News reports on the recent death of dictator Manuel Noriega have largely ignored the U.S.’ invasion of his country after he ceased to be “useful.” The 1989 invasion resulted in countless civilian deaths and helped cement the U.S.’ reputation as an oppressive force in Latin America.
Former dictator of Panama Manuel Noriega died on Monday, prompting media outlets throughout the Americas and elsewhere to reflect on his legacy – a legacy dominated by the 1989 U.S. invasion of Panama that was intended to end his rule. Noriega, who was well-known for his ties to the CIA, was removed from power in what was then the largest American military action to take place since Vietnam due to his connections to drug trafficking and brutality.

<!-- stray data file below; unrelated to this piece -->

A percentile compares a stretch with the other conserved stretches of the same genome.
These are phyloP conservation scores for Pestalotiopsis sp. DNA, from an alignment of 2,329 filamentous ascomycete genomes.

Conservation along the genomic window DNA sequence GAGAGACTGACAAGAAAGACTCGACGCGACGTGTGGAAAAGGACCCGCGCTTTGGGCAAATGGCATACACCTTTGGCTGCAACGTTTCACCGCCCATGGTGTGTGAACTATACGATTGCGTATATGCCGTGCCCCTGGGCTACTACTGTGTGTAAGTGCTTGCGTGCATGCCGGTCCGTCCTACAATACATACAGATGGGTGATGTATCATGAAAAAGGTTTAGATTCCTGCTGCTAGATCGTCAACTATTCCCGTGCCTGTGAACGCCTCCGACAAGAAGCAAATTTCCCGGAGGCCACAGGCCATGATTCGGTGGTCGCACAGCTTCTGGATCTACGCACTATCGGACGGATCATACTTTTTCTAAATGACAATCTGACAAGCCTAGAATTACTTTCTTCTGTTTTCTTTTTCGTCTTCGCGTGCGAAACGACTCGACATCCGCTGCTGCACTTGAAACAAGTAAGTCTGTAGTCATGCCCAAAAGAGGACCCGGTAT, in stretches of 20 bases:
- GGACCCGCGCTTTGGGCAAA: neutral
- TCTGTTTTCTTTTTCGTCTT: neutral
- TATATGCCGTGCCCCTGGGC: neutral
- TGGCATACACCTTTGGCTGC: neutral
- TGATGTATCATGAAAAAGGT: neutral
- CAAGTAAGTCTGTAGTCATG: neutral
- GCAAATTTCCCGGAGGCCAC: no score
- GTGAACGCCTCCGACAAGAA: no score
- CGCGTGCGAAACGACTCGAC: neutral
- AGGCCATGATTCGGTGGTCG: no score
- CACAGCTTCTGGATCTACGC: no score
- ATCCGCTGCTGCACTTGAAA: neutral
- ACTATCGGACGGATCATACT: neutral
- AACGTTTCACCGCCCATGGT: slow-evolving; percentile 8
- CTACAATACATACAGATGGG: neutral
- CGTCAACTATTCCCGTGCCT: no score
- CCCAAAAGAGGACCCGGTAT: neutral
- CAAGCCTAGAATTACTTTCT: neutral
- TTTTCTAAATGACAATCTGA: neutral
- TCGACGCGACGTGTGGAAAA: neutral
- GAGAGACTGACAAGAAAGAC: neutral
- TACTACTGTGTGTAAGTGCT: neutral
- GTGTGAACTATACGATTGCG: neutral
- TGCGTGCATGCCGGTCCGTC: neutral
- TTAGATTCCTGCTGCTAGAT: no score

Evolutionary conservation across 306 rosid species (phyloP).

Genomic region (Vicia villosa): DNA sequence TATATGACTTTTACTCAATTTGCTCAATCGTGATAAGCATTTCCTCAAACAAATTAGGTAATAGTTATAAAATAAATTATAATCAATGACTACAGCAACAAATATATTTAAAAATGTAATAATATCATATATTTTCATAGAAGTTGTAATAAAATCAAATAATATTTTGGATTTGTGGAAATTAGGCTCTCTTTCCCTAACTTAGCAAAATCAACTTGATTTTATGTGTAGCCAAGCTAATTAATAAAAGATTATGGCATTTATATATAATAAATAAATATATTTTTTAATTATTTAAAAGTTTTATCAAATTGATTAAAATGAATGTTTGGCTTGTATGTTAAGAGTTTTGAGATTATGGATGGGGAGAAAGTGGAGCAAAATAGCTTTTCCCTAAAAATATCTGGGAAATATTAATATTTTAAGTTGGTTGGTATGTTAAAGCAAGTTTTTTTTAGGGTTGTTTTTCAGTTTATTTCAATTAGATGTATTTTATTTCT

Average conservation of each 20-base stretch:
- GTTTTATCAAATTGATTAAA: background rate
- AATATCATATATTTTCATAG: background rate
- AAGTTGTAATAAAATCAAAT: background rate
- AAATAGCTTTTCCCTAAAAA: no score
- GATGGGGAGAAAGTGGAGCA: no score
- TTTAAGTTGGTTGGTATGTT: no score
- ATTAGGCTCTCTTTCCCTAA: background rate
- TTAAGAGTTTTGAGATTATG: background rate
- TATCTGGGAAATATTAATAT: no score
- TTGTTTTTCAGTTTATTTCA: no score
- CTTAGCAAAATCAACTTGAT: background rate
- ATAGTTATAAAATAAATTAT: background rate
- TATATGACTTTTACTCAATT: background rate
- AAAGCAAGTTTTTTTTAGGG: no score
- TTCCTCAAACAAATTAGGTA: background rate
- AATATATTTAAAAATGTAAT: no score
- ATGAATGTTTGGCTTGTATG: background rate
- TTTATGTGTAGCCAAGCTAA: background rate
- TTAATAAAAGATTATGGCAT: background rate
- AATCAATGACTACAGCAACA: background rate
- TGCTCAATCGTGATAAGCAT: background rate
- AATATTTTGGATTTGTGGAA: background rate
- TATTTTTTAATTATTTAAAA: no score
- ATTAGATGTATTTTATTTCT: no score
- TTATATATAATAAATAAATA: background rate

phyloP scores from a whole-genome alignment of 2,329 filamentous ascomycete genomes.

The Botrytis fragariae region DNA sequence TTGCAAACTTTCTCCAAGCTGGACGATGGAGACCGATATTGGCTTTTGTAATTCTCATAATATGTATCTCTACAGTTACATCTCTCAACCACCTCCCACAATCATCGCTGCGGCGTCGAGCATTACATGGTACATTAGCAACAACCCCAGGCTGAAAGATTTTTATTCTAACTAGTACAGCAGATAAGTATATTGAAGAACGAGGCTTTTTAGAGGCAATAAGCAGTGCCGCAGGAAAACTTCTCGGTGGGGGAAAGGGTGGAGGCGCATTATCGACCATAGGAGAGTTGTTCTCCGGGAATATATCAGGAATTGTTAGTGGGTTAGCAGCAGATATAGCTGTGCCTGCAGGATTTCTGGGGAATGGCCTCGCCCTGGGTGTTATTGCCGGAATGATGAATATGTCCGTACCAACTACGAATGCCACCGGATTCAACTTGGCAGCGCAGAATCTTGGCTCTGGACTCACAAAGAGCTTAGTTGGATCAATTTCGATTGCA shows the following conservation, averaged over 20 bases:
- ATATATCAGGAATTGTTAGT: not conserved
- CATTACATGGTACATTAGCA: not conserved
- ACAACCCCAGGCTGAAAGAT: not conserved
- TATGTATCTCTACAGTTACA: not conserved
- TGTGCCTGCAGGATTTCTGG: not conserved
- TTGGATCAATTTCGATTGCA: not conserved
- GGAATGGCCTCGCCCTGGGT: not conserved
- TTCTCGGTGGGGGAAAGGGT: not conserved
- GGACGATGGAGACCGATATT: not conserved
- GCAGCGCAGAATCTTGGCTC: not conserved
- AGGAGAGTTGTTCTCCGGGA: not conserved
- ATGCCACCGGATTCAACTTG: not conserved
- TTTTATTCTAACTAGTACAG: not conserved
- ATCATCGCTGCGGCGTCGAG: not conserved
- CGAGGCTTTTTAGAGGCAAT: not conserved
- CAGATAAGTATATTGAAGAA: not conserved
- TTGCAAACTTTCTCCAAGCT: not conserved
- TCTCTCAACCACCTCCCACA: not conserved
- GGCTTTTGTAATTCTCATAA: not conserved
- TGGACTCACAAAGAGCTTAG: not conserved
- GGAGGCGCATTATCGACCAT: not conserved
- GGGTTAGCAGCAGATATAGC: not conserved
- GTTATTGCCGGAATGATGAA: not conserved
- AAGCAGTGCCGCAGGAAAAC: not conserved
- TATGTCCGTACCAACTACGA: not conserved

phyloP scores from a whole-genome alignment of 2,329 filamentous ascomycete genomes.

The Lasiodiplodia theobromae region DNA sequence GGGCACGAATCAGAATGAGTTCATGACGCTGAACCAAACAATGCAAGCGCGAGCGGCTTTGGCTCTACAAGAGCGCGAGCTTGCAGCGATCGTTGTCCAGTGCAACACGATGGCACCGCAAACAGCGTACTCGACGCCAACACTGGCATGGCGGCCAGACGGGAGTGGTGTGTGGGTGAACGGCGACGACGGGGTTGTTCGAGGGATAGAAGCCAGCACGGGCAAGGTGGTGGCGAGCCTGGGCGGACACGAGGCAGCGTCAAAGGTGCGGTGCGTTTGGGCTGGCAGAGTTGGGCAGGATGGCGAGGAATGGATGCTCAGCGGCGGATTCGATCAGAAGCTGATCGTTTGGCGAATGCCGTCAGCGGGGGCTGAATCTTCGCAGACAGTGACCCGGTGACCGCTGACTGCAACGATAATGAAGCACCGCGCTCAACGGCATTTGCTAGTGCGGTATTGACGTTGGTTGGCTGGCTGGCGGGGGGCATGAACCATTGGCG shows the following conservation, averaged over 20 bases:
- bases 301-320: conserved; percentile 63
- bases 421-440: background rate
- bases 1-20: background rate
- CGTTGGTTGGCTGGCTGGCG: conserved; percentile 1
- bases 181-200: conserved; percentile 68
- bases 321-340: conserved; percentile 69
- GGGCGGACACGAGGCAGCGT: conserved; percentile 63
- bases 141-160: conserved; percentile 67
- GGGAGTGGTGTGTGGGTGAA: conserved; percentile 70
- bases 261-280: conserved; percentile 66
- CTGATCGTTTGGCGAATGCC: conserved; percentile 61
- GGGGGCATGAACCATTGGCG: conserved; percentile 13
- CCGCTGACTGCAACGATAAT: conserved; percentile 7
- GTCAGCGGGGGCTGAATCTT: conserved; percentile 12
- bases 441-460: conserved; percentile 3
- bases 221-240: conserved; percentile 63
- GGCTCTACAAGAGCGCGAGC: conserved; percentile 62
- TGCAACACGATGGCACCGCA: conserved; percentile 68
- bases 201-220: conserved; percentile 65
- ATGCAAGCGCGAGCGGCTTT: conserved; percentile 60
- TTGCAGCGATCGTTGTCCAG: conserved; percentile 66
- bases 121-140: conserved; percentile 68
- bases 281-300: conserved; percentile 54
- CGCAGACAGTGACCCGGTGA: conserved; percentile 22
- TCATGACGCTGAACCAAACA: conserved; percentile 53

While there is no denying that Noriega was a dictator, media reports on his death have largely failed to acknowledge the real motives behind the fall of grace of a man who was a long-time CIA asset, receiving $100,000 from the intelligence agency annually for his “help.” Indeed, both of the crimes that allegedly led the U.S. to remove Noriega – drug-running, and brutality – were committed with the full knowledge – and likely the assistance – of the CIA.
The U.S. justification for the invasion of Panama cited Noriega’s drug-running operation in tandem with infamous narcotraficante Pablo Escobar, who in recent years was also revealed to be a CIA asset. Indeed, the 2007 crash of a CIA plane in Mexico bound to the U.S. – filled with 4 tons of cocaine – suggests that this is a habit the agency never intended to kick – and still hadn’t when the U.S. invaded Panama in 1989.